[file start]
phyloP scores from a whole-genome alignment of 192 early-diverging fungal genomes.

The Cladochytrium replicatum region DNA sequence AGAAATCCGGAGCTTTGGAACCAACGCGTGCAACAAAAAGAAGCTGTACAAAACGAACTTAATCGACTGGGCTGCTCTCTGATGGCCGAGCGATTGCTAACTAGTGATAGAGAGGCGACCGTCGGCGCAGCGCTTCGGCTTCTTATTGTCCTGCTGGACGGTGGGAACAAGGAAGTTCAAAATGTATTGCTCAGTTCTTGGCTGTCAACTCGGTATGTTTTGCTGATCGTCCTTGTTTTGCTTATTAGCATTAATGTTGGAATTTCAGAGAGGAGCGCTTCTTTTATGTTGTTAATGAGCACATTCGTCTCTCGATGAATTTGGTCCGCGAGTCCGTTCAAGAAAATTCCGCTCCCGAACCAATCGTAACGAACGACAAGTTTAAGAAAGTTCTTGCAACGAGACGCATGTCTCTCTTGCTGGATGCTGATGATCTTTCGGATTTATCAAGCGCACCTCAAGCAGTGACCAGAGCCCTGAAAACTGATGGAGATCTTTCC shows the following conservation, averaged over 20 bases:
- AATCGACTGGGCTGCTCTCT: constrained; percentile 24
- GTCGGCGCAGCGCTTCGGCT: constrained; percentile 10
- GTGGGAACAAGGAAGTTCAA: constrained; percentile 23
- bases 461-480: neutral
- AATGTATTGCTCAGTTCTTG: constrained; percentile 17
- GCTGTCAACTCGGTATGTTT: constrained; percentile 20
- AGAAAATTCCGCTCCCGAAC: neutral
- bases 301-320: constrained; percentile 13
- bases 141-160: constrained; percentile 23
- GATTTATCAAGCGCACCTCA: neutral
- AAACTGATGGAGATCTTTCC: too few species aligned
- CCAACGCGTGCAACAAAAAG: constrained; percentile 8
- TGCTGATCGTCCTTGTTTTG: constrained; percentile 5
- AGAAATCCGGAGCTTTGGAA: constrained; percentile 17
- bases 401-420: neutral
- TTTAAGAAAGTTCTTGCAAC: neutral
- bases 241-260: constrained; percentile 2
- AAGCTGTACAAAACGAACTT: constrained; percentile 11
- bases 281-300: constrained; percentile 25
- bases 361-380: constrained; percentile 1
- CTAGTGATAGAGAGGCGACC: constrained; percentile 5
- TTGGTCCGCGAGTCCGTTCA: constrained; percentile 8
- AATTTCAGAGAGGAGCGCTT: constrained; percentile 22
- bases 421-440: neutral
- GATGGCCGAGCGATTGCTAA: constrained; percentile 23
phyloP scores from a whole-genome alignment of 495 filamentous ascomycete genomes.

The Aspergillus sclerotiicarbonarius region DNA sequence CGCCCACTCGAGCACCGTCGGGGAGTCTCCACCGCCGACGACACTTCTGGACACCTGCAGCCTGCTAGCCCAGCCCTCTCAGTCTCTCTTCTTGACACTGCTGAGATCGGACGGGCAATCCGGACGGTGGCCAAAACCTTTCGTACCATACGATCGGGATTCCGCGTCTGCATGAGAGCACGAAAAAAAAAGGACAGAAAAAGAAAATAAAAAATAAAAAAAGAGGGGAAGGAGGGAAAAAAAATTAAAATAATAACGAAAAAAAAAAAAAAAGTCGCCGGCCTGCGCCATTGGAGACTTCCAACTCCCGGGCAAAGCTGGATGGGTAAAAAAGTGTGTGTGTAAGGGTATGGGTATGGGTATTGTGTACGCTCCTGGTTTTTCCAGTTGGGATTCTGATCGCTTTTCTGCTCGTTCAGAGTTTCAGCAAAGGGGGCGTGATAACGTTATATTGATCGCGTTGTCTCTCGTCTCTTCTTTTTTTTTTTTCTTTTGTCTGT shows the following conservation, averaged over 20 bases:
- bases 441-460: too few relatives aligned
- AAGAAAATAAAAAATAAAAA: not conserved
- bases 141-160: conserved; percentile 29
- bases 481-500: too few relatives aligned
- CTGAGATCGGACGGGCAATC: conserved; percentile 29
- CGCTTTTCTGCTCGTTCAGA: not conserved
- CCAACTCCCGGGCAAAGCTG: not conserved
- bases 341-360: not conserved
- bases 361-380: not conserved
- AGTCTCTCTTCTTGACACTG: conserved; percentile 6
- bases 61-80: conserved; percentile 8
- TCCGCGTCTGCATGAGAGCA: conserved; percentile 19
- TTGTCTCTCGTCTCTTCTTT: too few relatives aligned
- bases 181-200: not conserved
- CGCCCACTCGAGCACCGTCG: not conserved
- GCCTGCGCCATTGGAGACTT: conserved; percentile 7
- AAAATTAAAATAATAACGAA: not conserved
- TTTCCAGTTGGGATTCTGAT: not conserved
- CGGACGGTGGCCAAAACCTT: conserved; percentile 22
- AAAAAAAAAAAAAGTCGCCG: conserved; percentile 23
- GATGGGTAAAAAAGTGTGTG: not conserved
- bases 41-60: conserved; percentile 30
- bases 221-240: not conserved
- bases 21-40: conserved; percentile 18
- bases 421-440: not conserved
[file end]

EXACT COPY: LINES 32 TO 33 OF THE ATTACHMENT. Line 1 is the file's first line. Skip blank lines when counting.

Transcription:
- bases 141-160: conserved; percentile 29
- bases 481-500: too few relatives aligned